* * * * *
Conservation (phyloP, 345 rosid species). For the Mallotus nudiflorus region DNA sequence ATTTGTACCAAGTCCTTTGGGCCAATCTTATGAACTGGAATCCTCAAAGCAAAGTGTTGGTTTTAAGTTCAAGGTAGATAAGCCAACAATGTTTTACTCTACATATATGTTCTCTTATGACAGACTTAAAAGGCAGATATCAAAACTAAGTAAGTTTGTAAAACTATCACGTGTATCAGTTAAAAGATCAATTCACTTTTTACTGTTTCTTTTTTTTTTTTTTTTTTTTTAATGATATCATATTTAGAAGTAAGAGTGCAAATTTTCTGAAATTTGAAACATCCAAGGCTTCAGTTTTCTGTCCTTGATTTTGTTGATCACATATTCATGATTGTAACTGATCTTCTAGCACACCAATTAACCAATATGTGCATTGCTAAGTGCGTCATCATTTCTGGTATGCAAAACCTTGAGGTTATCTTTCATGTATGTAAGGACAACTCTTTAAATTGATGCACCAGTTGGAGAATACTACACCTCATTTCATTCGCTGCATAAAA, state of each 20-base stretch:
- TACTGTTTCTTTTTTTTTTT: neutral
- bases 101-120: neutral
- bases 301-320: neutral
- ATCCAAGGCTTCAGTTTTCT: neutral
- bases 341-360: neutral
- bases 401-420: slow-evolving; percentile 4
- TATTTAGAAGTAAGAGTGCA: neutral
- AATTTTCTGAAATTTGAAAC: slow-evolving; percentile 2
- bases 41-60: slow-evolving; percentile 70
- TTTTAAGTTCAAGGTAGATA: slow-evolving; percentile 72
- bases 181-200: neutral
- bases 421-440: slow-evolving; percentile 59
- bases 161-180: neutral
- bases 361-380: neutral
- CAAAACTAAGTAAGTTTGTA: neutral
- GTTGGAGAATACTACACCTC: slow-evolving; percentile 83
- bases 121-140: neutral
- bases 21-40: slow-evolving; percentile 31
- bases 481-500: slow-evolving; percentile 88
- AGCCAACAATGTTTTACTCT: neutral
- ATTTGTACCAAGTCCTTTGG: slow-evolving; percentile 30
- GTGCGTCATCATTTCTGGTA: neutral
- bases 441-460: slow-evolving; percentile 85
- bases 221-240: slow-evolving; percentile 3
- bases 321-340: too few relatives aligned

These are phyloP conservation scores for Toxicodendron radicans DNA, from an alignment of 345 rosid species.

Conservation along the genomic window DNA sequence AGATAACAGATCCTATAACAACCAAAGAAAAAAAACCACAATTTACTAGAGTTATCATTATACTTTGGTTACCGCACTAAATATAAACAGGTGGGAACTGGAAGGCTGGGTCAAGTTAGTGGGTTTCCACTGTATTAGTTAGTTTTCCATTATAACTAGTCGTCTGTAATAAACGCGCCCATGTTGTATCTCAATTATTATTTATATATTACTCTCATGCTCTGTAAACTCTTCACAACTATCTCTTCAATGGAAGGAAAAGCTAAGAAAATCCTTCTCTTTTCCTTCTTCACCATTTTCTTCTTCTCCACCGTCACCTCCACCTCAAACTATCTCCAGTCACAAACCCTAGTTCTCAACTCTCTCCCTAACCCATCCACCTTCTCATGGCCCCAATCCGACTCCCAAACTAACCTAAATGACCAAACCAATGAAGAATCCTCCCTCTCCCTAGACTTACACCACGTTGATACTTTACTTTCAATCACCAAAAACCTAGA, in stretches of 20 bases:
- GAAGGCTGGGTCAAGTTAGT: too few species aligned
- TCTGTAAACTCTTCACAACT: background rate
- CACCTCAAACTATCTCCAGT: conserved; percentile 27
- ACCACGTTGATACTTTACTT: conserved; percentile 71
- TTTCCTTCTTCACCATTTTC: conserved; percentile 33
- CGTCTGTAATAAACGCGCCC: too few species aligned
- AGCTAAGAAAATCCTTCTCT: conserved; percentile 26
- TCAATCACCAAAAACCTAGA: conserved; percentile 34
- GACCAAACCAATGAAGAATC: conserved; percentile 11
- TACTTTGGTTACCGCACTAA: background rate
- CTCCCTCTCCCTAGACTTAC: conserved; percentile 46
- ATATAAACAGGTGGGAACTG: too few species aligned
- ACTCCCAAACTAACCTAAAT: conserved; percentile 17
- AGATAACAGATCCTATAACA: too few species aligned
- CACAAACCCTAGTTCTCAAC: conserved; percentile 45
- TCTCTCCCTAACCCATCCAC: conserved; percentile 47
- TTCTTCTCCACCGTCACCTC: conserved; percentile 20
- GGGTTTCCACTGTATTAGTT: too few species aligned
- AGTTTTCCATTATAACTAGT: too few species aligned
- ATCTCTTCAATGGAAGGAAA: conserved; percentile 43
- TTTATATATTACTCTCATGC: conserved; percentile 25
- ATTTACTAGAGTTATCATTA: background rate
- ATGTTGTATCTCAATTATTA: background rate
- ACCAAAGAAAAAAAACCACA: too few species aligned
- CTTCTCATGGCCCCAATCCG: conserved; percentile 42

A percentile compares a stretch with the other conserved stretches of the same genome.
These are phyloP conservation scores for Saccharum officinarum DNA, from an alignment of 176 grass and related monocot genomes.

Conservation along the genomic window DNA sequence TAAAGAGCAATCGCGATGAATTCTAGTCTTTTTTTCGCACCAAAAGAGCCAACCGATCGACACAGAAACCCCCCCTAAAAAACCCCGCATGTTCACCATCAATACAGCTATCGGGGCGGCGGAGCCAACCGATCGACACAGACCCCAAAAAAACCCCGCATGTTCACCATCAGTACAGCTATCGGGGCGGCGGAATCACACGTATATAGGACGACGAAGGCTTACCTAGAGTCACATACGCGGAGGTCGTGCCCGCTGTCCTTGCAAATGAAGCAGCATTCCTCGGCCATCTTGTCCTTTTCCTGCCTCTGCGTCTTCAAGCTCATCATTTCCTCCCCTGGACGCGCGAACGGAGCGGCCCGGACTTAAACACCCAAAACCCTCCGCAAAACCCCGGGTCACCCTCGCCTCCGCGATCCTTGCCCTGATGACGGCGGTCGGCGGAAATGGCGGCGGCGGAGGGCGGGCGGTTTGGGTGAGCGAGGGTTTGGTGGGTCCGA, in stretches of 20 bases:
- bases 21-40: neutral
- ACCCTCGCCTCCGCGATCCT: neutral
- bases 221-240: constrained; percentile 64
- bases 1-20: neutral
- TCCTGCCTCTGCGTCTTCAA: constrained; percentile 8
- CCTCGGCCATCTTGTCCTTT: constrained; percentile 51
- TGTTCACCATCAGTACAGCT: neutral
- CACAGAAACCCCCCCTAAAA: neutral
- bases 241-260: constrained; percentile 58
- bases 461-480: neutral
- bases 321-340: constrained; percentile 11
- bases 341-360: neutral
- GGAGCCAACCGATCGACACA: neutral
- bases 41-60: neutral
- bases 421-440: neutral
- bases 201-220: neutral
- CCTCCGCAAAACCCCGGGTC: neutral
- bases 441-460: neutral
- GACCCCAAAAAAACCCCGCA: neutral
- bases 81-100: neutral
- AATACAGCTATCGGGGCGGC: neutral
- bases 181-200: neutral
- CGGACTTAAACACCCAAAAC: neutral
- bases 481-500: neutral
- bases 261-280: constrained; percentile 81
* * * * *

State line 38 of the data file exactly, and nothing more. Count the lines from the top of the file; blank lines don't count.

- TACTTTGGTTACCGCACTAA: background rate